[ top ]
Songs of Ireland (Dublin: James Duffy 1845), xvi, 238pp. [incl. 38 anon. songs and pieces by John Banim; J. J. Callanan; J. P. Curran; H. G. Curran; Thomas Davis; Arthur Dawson; William Drennan; CG Duffy; James Furlong; Gerald Griffin; Samuel Lover; Edward Lysaght; DF McCarthy; Richard Milliken; Lady Morgan; Thomas Moore; George Ogle; James Orr; Maurice O’Connell; GN Reynolds; Charles Wolfe; RD Williams [Adieu to Innisfail]. The poem An t-sean Bhean bocht appears in Irish fonts [p.49]
There is a bibliography of his writings in Irish Book Lover, 9 (1917-18), 27f.
[ top ]
The Curse of Kishogue: ‘[W]hipped and lashed, the unfortunate throng/By a legion of merciless devils along.’
Ireland As She Was, As She Is, and As She Shall Be (Dublin 1845): ‘Indeed, I am disposed to think, paradoxical as the position will appear to some, that an export of food to any great extent, from a long-peopled country, which is not a large exporter of manufactures, is, in itself, prima facie evidence of the poverty of that country’; ‘A country exporting agricultural produce largely, without any corresponding export of manufactured articles, must, if it be fully people, be a poor country; because this excludes export of food shows that manufactures have no existence in it - or that if they have existence, they must … be rapidly tending to extinction. The country must therefore be in, or be quickly advancing towards, a purely agricultural condition.’ (pp.55-57; quoted in Liam Kennedy, Colonialism, Religion and Nationalism in Ireland, IIS/QUB 1996, p.41).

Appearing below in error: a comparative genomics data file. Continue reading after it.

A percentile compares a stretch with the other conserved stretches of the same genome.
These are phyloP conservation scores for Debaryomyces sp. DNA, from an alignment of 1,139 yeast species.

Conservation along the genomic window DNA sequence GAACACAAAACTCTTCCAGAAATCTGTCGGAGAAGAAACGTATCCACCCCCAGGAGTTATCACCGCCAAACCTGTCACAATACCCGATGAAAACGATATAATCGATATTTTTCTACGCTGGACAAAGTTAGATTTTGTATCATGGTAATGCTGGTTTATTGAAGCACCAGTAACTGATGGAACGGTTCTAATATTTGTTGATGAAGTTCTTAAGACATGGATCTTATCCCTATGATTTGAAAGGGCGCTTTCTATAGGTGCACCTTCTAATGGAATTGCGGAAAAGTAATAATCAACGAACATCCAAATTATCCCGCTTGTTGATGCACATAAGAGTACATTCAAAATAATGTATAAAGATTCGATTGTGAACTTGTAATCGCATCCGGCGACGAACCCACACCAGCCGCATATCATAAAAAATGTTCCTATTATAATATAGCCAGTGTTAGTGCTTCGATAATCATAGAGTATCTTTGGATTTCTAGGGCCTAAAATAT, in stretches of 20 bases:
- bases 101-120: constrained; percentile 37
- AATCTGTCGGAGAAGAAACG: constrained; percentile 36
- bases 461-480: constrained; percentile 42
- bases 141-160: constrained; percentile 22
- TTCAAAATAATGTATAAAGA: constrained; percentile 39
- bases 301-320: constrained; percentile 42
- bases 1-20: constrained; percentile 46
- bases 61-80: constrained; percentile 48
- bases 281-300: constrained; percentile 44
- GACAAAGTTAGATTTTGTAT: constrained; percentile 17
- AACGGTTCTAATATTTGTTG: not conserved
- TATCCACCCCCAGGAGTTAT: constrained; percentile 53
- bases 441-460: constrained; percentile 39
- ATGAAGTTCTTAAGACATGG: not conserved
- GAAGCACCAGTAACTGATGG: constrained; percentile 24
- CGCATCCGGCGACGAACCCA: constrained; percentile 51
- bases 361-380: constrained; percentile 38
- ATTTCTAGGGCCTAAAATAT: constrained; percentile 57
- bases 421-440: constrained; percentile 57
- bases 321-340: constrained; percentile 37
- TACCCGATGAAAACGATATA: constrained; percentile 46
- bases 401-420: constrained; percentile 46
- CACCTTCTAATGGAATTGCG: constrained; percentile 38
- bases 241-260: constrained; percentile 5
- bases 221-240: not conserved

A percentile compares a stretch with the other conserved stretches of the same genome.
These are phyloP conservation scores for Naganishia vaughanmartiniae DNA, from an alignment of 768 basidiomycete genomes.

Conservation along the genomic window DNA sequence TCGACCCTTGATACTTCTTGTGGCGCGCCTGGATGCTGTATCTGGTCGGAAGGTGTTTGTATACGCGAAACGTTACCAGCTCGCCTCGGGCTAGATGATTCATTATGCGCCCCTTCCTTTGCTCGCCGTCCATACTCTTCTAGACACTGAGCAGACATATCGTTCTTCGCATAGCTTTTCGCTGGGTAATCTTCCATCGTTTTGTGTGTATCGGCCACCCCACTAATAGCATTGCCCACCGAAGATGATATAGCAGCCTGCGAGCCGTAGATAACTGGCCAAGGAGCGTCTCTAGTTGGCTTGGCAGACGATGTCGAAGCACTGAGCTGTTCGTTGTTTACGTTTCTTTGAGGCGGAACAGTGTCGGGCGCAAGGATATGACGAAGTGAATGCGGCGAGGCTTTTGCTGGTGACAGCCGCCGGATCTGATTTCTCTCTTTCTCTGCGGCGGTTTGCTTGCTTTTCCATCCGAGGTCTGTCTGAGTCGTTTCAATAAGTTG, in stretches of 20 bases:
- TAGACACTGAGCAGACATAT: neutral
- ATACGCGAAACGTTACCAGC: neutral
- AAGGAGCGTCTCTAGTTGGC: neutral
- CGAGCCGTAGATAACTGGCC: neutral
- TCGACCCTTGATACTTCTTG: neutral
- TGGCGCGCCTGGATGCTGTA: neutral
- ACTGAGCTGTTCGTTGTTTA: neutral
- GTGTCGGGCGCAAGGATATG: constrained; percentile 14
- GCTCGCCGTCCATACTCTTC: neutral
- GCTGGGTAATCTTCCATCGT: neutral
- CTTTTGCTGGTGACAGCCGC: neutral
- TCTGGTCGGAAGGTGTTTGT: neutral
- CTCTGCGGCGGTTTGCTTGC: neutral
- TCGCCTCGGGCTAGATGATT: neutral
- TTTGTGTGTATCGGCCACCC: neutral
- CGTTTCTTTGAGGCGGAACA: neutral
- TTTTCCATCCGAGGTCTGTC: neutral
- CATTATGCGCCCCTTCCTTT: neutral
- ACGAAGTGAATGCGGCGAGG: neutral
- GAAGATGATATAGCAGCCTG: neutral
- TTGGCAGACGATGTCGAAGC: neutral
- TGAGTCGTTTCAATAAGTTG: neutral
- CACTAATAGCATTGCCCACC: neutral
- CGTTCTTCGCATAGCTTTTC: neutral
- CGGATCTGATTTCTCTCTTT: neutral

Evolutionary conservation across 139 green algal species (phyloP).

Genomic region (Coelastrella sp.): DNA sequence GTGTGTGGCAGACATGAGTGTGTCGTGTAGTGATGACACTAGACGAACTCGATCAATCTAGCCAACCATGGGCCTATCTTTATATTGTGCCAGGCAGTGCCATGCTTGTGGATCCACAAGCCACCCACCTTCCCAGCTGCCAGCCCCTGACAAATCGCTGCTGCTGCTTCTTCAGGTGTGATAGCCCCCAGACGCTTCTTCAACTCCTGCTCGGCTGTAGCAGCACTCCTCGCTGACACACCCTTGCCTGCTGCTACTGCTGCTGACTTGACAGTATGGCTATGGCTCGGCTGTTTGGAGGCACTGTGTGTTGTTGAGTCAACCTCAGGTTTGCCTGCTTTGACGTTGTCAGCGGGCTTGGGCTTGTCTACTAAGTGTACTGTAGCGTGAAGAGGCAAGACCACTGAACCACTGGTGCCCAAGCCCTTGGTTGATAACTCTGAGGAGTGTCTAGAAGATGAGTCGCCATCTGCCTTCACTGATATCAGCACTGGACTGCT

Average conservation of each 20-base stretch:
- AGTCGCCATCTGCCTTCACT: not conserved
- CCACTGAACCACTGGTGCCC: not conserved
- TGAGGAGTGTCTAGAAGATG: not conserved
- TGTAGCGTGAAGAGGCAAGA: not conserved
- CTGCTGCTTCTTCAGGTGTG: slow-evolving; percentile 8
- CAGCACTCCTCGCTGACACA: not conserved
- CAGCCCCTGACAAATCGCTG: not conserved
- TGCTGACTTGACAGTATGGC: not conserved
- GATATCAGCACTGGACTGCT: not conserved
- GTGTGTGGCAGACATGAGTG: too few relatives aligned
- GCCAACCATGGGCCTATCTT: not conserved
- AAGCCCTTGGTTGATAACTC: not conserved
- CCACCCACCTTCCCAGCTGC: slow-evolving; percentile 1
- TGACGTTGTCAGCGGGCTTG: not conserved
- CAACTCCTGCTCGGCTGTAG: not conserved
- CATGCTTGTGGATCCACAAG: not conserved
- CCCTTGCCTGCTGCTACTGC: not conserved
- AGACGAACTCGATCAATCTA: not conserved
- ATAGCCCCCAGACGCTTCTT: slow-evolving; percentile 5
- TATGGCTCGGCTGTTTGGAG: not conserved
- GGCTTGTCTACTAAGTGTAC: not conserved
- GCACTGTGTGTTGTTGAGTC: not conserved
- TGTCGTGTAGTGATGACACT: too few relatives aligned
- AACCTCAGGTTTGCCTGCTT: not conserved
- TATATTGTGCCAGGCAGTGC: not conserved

Songs of Ireland (Dublin: James Duffy [23 Anglesea St.] 1845), Editorial remarks: ‘[…] So large a portion of what Mr [Chrles Gavan] Duffy has written in his Introduction to the Ballad Poetry of Ireland, published in the present series [Library of Ireland], is equally applicable to the Songs of the Country, as to limit to a narrow space the observations which, only for its priority of publication, I should be obliged to make.’ Barry further alludes to a paper on subject of Irish Songs in Blackwood’s Magazine, Vol. 17, p.318, by William Maginn in which the latter ‘exposes with his usual wit and ability, the spuriousness of a number of these stupid caricatures’. A sole appendix contains text of letter from Hercules Ellis [pp.229-38] dealing with the Campbell’s pretended authorship of Exile of Erin, which he ascribes to George Nugent Reynolds. The title page bears this dedication: ‘to the National Bard of Ireland, Thomas Moore, with feelings of the deepest respect and admiration this volume of the songs of Ireland is inscribed Michael Joseph Barry.’ (238pp.); note, the preface is subscribed 8 Lwr Dominick-Street. Nov. 28, 1845.
[ top ]
Seamus Deane, gen. ed., The Field Day Anthology of Irish Writing (Derry: Field Day 1991), Vol 2, selects M. J. Barry’s version of The Shan Van Vocht from The Songs of Ireland (Dublin 1845), containing stanzas often incorporated in the most popular version (FDA2, p.109).
Belfast Public Library holds copies of Irish Emigration Considered (1863); A Waterloo Commemoration (1854) and A Treatise on the Practice of the High Court of Chancery of Ireland [n.d.].
[ top ]